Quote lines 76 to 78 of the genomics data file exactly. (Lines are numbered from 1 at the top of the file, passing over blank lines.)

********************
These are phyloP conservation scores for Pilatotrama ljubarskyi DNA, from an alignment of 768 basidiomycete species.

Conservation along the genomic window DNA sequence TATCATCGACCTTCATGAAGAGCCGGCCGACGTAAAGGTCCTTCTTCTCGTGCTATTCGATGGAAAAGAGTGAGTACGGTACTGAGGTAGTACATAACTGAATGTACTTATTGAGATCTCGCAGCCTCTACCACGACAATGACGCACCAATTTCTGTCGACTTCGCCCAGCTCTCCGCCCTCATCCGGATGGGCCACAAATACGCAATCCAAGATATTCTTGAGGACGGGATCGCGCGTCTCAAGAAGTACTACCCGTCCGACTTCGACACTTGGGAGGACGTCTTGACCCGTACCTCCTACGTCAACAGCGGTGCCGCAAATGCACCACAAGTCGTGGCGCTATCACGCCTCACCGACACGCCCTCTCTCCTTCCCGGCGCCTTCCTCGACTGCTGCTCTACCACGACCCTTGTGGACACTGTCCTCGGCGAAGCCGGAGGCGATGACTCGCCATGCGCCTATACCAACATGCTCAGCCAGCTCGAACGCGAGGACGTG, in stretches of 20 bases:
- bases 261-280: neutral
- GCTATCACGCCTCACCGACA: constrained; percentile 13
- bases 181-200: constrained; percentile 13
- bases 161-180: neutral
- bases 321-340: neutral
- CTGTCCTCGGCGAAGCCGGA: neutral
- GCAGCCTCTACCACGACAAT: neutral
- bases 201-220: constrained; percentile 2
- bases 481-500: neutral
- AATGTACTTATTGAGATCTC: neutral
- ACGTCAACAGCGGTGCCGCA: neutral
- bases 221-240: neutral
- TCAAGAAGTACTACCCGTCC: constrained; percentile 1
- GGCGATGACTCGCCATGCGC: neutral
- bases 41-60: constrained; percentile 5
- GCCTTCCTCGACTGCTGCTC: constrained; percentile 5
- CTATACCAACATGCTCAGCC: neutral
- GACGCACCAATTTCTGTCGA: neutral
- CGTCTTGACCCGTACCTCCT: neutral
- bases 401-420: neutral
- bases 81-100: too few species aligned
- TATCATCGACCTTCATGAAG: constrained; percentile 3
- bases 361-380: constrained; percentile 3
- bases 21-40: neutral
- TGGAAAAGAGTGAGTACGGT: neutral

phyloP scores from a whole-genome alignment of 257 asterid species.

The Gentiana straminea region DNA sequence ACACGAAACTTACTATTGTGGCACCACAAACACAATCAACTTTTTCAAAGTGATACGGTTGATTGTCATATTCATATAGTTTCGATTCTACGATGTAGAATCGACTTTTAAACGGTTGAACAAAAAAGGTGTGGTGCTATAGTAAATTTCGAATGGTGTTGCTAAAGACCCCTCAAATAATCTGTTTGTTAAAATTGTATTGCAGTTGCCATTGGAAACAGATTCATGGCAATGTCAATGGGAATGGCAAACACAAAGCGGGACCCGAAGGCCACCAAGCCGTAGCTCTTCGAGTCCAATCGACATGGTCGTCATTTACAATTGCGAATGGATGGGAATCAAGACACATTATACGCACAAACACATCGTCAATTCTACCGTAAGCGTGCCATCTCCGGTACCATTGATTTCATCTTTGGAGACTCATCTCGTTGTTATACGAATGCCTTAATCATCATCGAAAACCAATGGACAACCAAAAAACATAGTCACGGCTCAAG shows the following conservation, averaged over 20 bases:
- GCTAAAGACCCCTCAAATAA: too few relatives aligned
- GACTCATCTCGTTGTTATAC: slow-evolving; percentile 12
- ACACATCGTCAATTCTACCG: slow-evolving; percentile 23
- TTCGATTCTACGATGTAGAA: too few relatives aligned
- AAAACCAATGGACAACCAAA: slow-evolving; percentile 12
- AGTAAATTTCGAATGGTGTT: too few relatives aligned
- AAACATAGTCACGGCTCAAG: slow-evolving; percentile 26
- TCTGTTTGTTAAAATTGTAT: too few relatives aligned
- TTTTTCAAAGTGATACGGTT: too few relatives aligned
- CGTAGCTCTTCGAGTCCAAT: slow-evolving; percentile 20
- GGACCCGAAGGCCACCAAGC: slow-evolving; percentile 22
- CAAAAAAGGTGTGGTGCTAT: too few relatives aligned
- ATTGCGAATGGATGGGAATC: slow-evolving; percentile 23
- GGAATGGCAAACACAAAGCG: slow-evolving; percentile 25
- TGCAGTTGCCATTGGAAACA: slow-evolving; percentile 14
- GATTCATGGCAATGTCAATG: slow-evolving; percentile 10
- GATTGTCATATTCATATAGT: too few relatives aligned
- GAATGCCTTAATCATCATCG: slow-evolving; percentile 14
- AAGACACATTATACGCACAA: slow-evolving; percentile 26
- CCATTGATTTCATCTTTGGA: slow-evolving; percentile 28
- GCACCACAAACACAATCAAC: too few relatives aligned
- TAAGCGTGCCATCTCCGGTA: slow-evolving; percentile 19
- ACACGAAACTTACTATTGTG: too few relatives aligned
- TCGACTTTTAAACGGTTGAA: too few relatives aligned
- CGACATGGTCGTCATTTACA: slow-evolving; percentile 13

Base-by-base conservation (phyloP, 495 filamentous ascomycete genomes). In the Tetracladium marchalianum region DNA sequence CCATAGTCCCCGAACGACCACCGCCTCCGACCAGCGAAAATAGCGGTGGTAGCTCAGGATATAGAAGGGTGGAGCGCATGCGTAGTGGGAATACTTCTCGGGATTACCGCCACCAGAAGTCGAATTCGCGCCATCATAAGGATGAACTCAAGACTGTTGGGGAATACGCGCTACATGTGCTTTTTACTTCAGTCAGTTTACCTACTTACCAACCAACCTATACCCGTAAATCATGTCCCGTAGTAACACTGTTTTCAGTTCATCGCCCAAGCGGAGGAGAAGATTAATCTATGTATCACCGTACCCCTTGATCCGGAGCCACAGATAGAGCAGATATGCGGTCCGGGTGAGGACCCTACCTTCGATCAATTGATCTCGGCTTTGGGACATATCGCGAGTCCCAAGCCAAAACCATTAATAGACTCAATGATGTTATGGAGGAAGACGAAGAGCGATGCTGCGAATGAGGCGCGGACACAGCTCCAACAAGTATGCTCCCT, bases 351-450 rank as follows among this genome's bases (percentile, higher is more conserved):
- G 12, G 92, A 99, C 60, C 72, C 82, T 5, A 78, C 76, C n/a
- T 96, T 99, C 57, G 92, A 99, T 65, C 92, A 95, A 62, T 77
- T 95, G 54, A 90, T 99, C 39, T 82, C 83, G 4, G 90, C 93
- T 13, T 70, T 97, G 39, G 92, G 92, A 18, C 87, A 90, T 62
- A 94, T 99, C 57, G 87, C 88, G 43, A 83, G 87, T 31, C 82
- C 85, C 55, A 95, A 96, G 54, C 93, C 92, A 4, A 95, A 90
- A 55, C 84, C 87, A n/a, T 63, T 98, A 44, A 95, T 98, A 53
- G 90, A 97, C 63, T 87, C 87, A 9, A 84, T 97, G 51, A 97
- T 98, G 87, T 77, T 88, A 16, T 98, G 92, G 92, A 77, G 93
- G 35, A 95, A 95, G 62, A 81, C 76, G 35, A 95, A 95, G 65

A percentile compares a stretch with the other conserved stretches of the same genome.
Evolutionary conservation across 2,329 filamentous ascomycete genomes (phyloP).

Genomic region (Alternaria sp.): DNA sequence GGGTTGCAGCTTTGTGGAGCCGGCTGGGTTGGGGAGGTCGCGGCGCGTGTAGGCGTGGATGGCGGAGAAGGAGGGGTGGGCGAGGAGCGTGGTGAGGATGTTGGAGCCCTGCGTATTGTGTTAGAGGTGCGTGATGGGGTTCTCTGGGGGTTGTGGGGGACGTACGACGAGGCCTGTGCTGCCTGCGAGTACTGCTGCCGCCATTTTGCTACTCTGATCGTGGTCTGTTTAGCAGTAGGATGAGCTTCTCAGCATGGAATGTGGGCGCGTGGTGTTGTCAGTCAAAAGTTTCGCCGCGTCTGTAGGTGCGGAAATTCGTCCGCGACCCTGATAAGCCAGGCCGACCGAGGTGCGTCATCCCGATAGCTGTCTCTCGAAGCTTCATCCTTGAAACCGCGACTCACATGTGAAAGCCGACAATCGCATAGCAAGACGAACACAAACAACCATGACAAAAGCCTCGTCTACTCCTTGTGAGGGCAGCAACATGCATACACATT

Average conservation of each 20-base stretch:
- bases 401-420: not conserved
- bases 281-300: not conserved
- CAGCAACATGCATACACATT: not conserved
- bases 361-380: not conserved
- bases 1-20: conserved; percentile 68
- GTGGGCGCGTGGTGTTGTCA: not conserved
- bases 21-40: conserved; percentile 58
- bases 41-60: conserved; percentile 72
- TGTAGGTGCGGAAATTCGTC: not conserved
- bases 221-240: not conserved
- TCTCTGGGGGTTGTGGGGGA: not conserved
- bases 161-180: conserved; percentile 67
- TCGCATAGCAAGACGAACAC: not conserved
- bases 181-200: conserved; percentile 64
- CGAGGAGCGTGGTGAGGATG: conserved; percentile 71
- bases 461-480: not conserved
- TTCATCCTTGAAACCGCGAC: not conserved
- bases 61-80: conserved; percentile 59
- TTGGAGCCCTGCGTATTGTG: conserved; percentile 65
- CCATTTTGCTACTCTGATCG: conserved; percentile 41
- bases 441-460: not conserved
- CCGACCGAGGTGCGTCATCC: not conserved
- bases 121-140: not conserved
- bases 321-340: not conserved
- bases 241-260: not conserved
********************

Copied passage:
- bases 21-40: conserved; percentile 58
- bases 41-60: conserved; percentile 72
- TGTAGGTGCGGAAATTCGTC: not conserved